Leicestershire Main Page
Historic County of England.
- Administrative centre Glenfiled
- County Flower - Foxglove
- People from Leicestershire are called - ?
- Motto For'ard, For'ard.
- Claims to Fame:
- Leicester Longwool sheep
- The John Taylor Bell Foundry of Freehold Street in Loughborough is the largest in the world and is responsible for making the country’s biggest bell - the Great Paul which weighs 17 tonnes - which rings out from St Paul’s in London. The business began in 1784, moving to Loughborough in 1839. They also made Great George, the 14-tonne giant at Liverpool Cathedral which is Britain’s next largest.
- The expression “painting the town red” is said to originate from an event in Melton Mowbray in 1837. A few loutish aristocratic hunters led by the notorious Marquis of Waterford, out celebrating a day of success, daubed red paint on houses, pub signs, and the toll-bar there. Traces of the paint can still be seen on older buildings in the High Street.
- Melton Mowbray is renowned for the very wonderful raised pork pie that proudly bears the town’s name
- Melton Mowbray is also the home of Stilton Cheese and Red Leicester, the last product originally made it is said only when the market would bear no more Stilton.
- Places of Interest
- Ashby Castle
- Leicester Cathedral
- Kirby Muxloe Castle connected to William Hastings, 1st baron of Hastings
Leicestershire (abbreviated Leics.) is a landlocked ceremonial county of historic origin in the Midlands of England. The county borders Derbyshire to the north-west, Nottinghamshire to the north, Rutland to the east, Warwickshire to the south-west, Staffordshire to the west, Lincolnshire to the north-east, and Northamptonshire to the south-east.
Leicester is an English corruption of the Latin "a fort on the river Leire". The 12th Century writer William of Malmesbury referred to the Leire as the Legra.The name was first recorded in 1087 as Laegreceastrescir.
The highest point of the county is Bardon Hill at 278 metres (912 ft). The River Soar rises to the east of Hinckley, in the far south of the county, and flows northward through Leicester before emptying into the River Trent at the point where Derbyshire, Leicestershire, and Nottinghamshire meet.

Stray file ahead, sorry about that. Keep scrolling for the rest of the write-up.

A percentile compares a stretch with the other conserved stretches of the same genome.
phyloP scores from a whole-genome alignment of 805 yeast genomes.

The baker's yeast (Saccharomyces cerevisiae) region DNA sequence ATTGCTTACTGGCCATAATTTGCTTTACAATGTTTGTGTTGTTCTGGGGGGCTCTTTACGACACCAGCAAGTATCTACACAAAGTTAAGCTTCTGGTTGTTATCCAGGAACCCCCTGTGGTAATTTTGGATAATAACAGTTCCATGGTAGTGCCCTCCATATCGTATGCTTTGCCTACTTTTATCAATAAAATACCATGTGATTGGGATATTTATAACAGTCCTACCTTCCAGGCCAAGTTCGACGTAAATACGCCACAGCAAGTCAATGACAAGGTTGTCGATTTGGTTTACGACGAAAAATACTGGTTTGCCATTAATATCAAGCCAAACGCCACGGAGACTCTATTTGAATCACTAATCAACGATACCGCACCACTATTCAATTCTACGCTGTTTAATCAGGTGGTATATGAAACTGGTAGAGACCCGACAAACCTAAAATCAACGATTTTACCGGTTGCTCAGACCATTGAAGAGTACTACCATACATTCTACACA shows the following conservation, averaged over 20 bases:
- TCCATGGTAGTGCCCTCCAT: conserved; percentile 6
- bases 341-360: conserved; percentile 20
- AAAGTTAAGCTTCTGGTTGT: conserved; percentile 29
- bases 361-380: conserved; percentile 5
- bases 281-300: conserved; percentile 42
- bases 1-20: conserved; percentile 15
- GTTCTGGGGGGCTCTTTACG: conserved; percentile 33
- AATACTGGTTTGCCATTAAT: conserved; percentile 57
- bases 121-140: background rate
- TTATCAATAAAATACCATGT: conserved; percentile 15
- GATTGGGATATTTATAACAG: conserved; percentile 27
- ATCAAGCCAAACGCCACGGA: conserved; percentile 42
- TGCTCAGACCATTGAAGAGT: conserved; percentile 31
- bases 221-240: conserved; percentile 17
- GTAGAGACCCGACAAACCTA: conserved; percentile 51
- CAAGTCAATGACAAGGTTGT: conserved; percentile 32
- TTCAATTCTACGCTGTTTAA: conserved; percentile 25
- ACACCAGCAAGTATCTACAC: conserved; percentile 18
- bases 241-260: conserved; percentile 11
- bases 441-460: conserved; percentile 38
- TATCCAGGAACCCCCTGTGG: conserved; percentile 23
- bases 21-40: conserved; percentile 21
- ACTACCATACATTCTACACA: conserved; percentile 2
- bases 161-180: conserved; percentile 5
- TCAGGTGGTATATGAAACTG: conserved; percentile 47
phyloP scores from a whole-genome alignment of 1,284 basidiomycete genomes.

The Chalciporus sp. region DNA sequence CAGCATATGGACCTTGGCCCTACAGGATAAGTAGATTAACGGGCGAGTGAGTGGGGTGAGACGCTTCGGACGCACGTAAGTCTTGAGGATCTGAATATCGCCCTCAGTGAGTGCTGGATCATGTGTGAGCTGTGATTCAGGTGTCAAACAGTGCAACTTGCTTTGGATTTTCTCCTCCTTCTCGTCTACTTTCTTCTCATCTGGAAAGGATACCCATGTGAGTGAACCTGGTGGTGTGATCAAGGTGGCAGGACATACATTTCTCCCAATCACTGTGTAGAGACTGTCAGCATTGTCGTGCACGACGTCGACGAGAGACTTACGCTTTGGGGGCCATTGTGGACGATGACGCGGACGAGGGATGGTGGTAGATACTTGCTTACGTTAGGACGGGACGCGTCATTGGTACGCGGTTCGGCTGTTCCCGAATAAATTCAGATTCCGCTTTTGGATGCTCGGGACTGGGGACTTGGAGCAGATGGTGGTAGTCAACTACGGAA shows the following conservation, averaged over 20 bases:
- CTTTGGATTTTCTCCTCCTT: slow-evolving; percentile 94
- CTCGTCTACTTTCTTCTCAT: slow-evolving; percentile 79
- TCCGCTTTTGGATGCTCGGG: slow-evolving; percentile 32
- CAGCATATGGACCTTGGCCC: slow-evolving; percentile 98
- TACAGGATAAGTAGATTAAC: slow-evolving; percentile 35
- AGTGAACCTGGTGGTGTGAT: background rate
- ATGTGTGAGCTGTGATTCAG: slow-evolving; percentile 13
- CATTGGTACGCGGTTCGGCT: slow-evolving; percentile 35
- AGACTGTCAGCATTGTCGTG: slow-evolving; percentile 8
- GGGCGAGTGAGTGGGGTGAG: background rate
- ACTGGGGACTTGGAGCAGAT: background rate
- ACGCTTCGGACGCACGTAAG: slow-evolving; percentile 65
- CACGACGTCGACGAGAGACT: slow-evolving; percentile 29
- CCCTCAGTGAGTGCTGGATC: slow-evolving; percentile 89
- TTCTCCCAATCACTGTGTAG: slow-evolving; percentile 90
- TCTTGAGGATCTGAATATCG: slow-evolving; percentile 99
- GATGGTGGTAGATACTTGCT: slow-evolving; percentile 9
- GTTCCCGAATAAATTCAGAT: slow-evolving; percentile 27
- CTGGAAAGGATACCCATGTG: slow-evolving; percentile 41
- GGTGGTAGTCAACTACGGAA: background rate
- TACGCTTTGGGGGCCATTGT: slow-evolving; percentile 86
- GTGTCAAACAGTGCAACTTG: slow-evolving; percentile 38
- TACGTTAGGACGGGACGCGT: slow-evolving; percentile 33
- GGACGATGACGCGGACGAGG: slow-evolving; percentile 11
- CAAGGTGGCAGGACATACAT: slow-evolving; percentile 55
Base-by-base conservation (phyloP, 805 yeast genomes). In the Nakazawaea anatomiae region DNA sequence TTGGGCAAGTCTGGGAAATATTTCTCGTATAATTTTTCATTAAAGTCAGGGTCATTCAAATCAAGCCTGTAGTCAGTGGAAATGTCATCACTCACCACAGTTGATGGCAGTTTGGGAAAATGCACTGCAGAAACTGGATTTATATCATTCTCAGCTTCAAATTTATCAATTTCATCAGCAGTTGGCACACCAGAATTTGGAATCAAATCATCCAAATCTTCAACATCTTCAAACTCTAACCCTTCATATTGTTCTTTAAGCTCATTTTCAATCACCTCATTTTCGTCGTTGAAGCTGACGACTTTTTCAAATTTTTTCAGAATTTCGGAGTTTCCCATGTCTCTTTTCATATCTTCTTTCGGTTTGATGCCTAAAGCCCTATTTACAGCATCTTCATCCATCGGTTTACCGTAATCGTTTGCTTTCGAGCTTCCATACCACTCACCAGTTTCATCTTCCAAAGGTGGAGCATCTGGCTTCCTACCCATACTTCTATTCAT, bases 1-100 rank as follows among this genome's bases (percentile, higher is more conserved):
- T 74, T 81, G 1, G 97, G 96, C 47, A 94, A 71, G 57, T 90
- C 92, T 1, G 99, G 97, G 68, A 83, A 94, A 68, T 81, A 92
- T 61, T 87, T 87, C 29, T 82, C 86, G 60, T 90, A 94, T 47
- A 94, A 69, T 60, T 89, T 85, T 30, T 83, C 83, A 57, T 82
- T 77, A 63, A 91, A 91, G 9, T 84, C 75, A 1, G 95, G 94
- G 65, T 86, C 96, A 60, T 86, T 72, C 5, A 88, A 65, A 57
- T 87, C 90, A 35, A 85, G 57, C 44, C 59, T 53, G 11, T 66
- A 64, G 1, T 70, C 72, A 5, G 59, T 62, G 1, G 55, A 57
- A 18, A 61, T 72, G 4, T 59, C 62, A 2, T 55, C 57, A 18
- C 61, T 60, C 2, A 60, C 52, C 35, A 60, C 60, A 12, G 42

Leicestershire has a long history of livestock farming which continues today. Robert Bakewell (farmer) (1725–1795) of Dishley, near Loughborough, was a revolutionary in the field of selective breeding. Bakewell's Leicester Longwool sheep was much prized by farmers across the British Empire and is today a heritage breed admired all over the world. Commercial and rare breeds associated with the descendants of Bakewell's sheep include the English Leicester, Border Leicester, Bluefaced Leicester, Scotch mule, and Welsh halfbred.
Leicester and Leicestershire has had a traditional industry of knitwear, hosiery and footwear, and the sheep on the county's coat of arms is recognition of this. The local manufacturing industry, which began with hand knitting in the Middle Ages, and was fully industrialized by the end of the 19th century.
The Districts of Leicestershire
- Oadby and Wigston
- Hinckley and Bosworth
- North West Leicestershire
- Leicester (Unitary)
Towns of Leicestershire
- Ashby-de-la-Zouch - made famous by Sir Walter Scott in his Ivanhoe
- Barrow upon Stour
- Castle Donington
- Earl Shilton
- Lutterworth - once an important stage coach stop.
- Market Bosworth (Nearby is the the battlefield of Bosworth which ended the War of the Roses in 1485.
- Melton Mowbray
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from The Phillimore Atlas and Index of Parish Registers 1984.
See http://www.geni.com/photo/view/4560155096930045739?photo_id=6000000019134478020 - open full view.